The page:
Our Hypothesis

The hypothesis is that greatly deviating from one’s established norm is indicative of a hot seat (if not an already fired man). A desperate times call for desperate measures type theory. So I developed a list of fired Pac-12 coaches and some other notable leads who were relieved of their duties. Here’s what I found:

Coach Variance % dev. In fired year
Ken Bone 11.4 6.2
Ben Howland 3.9 5
Ernie Kent 6.5 1.9
Kevin O’Neill 5.2 5.3
Seth Greenberg 8.3 6.6
Sydney Lowe 1.9 2.5
Ben Braun 4.5 5.1* / 3.3**
Mike Davis 4.5 3.8^ / 4.9^^
Average 5.775 4.46
  • Average Variance: 5.8
  • Average % Change in final season vs. average season: 4.5%
  • *Fired at Cal, **Fired at Rice
  • ^Fired at IU, ^^Fired at UAB

The major variance culprits were Ken Bone and Seth Greenberg. Each of their last teams played greater than 6% differently (based on AdjT) than their respective career averages. In both cases it was the coach’s slowest team.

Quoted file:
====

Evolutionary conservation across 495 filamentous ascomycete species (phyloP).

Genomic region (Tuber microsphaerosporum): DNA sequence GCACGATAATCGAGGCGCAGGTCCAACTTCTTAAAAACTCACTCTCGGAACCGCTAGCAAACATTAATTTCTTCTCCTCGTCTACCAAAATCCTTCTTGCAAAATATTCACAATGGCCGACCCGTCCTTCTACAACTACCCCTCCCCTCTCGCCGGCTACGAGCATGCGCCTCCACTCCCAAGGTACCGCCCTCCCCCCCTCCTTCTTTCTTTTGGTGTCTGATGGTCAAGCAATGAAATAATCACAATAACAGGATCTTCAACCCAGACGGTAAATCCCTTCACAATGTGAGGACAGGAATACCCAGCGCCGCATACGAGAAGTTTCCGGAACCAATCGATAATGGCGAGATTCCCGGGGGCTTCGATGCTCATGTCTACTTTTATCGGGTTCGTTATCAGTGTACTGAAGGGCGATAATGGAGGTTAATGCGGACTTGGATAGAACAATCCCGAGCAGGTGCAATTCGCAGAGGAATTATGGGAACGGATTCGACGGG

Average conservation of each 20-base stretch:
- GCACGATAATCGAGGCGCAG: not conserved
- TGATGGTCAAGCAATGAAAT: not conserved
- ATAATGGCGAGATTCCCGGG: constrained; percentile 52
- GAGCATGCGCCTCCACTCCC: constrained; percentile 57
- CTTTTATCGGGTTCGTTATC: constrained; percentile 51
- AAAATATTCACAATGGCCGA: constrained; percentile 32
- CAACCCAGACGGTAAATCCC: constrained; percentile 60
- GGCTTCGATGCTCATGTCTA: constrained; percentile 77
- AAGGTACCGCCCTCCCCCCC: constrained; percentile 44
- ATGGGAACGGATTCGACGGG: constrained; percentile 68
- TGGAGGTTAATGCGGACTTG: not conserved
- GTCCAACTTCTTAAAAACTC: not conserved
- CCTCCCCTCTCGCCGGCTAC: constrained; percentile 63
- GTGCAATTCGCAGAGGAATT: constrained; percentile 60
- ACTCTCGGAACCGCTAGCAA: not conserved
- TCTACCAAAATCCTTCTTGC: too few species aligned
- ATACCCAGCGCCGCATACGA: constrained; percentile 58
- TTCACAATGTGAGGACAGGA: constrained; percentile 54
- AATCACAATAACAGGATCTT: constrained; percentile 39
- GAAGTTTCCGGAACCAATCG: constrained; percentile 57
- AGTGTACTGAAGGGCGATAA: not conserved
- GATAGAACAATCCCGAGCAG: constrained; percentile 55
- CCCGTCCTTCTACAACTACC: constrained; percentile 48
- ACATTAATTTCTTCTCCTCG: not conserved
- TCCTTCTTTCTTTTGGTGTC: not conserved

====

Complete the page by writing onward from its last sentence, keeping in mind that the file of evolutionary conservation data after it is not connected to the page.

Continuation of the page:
Ben Braun significantly deviated from his average tempo, 66, prior to being fired, too. But what I found interesting here was that in each of his final seasons, he tried both extremes: 69.5 in his last season at Cal was the fastest team he’s ever coached, 63.9 at Rice was the second slowest. Mike Davis tried the same extremes in his final campaigns in Bloomington and Birmingham, respectively. Desperate times, desperate measures.

ben braun

Ben Braun was fired by Cal in 2008

I’d like to reiterate that this is far from an exact science. I’ve already cited Ben Howland’s fastest season, 2005. It was his first dance with UCLA before reverting to his norm and rattling off three straight Final Fours. Clearly, he was not fired after losing to Texas Tech in the 2005 tournament.

The Big-ish Takeaway